Mr. Gapes : To ask the Secretary of State for Health what information she has as to why the London borough of Redbridge was not formally sent a copy of the Barking and Havering health authority consultation document on changes to accident and emergency services.
(2) what advice each of the Birmingham health districts has sought in the last three years from her Department as to the most cost-effective and cost -efficient means of providing infertility investigation and treatment ;
(3) what has been the (a) revenue spend and (b) capital spend in each of the Birmingham health districts in each of the last three years for which figures are available on infertility treatment ; (4) what has been the (a) revenue spend and (b) capital spend in each of the Birmingham health districts by name in each of the last three years for which figures are available on infertility investigation.
Mr. Sackville : For information about infertility investigation and treatment in Birmingham the hon. Member may wish to contact Mr. B. Stoten, chairman of South Birmingham health authority and Dr. D. M. Skillicorn, chairman of North Birmingham health authority for further information.
The national health service provides a wide range of treatments for subfertility. Individual health authorities determine priorities in the light of local needs and circumstances. Advice is available to health authorities and clinicians in two publications drawn to the attention of the national health service in 1992 :
(a) The Effective Health Care Bulletin on management of subfertility, published for the national health service Management Executive by a consortium of Leeds and York Universities and the research unit of the Royal College of Physicians.
(b) The Royal College of Obstetricians and Gynaecologists publication "Infertility Guidelines for Practice".
Copies of these publications are available in the Library.
(2) whether South Manchester district health authority has sought from her Department advice as to the most cost-effective and cost-efficient means of providing for infertility investigation and treatment in its area ;
(3) what provision is made for infertility investigation in South Manchester district health authority.
Mr. Sackville : For the information requested about infertility investigation and treatment in Manchester the hon. Member may wish to contact Professor Robert Boyd, chairman of Manchester health authority. We are not aware of requests for advice on this matter from the former South Manchester health authority.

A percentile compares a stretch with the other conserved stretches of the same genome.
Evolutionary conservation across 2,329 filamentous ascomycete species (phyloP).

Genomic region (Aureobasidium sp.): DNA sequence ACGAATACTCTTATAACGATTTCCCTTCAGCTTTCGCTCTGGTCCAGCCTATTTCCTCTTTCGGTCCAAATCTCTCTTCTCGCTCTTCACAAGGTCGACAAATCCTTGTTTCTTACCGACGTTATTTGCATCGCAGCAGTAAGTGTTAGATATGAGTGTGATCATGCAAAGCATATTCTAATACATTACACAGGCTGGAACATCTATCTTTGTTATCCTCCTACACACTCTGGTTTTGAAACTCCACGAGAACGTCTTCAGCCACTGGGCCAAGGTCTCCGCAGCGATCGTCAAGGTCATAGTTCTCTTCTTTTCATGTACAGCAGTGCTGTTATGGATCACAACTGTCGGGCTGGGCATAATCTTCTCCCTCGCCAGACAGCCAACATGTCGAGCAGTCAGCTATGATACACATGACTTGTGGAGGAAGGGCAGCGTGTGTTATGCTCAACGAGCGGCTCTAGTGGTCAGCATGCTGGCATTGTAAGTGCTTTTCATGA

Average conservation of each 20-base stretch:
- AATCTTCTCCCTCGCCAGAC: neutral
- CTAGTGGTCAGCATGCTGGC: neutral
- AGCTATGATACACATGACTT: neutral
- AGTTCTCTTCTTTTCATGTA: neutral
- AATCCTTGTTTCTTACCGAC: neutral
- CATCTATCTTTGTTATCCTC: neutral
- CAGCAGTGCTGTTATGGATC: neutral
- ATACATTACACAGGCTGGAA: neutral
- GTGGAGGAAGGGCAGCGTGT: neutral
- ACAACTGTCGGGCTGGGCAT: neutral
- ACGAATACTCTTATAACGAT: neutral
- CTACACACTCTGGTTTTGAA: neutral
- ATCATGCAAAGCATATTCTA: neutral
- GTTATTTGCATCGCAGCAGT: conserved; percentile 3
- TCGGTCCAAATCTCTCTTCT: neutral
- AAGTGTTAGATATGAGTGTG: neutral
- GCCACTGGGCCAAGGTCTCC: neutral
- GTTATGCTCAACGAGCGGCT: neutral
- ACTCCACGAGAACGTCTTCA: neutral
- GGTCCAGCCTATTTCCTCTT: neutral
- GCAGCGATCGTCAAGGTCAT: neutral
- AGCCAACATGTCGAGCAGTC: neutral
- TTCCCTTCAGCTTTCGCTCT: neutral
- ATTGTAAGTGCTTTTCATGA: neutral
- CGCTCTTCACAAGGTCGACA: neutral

The national health service provides a wide range of treatments for subfertility. I refer the hon. Member to the reply I gave the hon. Member for Birmingham, Northfield (Mr. Burden) on 18 May at column 520.
Dr. Mawhinney : Average budgets for general practitioner fundholders by region in 1991-92, 1992-93 and 1993-94 are shown in the table. It is not possible to produce comparable information for non-fundholding general practitioners.
Average budgets for general practitioner fundholders by region: 1991-92 to 1993-94 £ million Region |1991-92|1992-93|1993-94 -------------------------------------------------- Northern |1.7 |1.7 |1.8 Yorkshire |1.5 |1.7 |1.8 Trent |1.3 |1.4 |1.5 East Anglian |1.5 |1.7 |1.7 North West Thames |1.3 |1.4 |1.6 North East Thames |1.4 |1.2 |1.4 South East Thames |1.3 |1.4 |1.6 South West Thames |1.3 |1.3 |1.6 Wessex |1.3 |1.5 |1.8 Oxford |1.2 |1.4 |1.6 South Western |1.2 |1.4 |1.6 West Midlands |1.3 |1.4 |1.6 Mersey |1.3 |1.3 |1.6 North Western |1.3 |1.4 |1.5 |--- |--- |--- England |1.4 |1.5 |1.6 Note: From 1993-94, the scope of the general practitioner fundholder scheme was expanded to include the purchase of community health services. In addition, the minimum list size criterion for joining the scheme was reduced from 9,000 to 7,000 patients.
Ms Primarolo : To ask the Secretary of State for Health what plans she has to investigate the extent to which general practitioner fundholders' savings have been used to fund the element of general practitioner staff costs normally paid by the general practitioner.
Column 27practitioner training courses in each year from 1989-90 to 1993-94 ; and what were the figures for individual courses for 1992-93 and 1993-94.
Mr. Fatchett : To ask the Secretary of State for Health if he will set out the total expenditure for each financial year since 1989-90 on the headquarters of the Yorkshire regional health authority at Harrogate.